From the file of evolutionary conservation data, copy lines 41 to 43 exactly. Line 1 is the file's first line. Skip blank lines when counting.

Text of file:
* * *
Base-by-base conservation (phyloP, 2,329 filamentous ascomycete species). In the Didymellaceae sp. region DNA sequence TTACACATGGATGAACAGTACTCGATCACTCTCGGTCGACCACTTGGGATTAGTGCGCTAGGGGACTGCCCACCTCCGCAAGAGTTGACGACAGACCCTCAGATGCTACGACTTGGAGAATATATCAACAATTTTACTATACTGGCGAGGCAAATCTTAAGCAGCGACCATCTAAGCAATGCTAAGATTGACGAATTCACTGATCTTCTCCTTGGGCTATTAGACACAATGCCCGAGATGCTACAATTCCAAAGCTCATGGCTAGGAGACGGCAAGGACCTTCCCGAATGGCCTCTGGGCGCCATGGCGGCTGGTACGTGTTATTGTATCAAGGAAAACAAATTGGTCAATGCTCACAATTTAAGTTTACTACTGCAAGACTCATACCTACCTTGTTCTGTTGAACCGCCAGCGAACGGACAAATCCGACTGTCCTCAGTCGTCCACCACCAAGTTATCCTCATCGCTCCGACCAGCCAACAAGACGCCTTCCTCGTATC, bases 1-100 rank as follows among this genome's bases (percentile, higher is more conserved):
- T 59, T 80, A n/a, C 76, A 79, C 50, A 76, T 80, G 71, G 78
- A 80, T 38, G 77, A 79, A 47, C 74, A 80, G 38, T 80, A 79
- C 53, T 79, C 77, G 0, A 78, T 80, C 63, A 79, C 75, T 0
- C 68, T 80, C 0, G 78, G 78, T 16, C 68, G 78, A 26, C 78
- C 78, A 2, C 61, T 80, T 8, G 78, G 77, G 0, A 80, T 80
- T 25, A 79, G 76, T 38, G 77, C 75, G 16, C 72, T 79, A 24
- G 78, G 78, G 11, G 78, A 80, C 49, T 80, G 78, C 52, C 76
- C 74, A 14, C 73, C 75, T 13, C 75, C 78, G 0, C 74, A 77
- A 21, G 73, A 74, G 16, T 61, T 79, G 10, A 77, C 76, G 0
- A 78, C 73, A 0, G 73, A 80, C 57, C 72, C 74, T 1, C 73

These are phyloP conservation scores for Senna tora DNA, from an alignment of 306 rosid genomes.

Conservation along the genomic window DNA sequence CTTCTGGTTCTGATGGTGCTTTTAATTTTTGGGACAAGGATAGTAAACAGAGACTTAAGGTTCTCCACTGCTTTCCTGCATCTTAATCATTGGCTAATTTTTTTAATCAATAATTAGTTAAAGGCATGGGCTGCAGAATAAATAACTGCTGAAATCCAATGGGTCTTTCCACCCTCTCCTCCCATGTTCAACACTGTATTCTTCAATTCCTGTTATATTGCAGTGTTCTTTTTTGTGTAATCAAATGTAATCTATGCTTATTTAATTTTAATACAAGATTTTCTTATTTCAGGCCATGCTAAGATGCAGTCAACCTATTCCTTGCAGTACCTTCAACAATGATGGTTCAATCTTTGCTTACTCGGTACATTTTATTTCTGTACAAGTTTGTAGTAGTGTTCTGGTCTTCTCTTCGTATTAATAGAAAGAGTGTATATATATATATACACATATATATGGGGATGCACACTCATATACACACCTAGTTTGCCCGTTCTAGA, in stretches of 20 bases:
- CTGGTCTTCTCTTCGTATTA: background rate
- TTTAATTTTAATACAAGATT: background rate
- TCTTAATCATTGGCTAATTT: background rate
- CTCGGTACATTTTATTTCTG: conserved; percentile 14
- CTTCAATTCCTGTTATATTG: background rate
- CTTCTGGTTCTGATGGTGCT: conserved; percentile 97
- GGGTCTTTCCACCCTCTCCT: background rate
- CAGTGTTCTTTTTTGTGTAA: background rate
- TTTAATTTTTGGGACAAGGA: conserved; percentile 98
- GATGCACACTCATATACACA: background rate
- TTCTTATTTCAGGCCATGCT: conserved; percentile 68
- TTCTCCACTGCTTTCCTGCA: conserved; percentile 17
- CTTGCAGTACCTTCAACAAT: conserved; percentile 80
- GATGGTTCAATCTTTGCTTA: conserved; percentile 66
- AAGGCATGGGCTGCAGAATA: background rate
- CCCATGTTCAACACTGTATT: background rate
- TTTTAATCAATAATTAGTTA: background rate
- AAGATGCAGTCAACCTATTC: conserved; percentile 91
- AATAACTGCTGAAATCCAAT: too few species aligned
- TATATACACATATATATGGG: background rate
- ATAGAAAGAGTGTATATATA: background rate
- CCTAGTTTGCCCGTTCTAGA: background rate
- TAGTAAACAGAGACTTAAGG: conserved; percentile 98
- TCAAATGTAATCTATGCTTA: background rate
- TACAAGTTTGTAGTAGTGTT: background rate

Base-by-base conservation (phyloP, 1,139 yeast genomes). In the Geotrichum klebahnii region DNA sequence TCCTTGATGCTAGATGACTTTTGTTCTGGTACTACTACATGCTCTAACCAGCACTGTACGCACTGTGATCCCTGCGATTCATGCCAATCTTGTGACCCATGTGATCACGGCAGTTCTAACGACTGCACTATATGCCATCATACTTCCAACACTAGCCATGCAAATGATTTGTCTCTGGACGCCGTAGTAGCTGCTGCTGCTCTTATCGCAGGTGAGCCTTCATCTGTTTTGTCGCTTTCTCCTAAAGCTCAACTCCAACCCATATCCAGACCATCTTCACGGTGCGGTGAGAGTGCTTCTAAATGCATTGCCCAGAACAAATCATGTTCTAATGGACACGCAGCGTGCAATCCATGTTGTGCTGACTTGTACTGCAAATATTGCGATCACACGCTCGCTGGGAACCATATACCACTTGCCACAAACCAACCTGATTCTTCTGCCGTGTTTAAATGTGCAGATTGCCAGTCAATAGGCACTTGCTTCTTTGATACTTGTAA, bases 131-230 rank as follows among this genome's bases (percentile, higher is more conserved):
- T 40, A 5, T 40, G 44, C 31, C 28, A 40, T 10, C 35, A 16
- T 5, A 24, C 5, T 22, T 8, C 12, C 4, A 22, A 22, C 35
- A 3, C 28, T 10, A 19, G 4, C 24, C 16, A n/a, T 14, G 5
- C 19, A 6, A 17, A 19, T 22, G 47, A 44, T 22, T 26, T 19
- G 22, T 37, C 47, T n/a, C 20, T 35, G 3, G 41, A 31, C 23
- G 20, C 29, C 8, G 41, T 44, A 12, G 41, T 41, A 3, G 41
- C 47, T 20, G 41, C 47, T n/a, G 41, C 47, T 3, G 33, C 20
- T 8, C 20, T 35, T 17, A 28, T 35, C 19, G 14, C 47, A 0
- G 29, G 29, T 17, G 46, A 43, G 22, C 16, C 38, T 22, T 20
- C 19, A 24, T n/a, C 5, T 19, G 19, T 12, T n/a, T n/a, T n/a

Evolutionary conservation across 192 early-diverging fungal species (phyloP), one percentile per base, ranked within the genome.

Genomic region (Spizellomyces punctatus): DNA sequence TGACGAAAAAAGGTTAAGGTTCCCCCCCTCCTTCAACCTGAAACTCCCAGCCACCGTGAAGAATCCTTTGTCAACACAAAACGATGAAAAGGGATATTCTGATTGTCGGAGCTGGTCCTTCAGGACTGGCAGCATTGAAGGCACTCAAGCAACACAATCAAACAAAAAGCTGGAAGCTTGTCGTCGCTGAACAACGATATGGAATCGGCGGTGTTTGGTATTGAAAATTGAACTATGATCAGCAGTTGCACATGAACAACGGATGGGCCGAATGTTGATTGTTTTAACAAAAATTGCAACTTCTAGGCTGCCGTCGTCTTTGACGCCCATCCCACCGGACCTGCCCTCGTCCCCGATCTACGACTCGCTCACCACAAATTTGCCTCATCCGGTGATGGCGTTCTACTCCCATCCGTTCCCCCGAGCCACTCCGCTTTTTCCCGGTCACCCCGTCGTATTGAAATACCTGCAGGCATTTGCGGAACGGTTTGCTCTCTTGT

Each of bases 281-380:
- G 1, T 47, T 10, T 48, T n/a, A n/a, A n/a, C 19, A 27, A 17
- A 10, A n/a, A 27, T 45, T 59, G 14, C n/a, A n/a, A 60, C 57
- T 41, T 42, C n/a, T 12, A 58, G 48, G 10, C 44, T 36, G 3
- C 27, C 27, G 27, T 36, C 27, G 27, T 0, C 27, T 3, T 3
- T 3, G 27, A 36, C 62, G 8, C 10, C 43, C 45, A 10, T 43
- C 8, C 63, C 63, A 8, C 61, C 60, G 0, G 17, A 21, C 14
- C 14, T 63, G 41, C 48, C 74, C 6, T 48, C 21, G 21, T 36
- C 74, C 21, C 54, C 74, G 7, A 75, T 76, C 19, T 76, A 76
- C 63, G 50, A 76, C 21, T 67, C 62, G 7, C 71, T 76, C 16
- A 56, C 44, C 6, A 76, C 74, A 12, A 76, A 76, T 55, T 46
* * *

- T 5, A 24, C 5, T 22, T 8, C 12, C 4, A 22, A 22, C 35
- A 3, C 28, T 10, A 19, G 4, C 24, C 16, A n/a, T 14, G 5
- C 19, A 6, A 17, A 19, T 22, G 47, A 44, T 22, T 26, T 19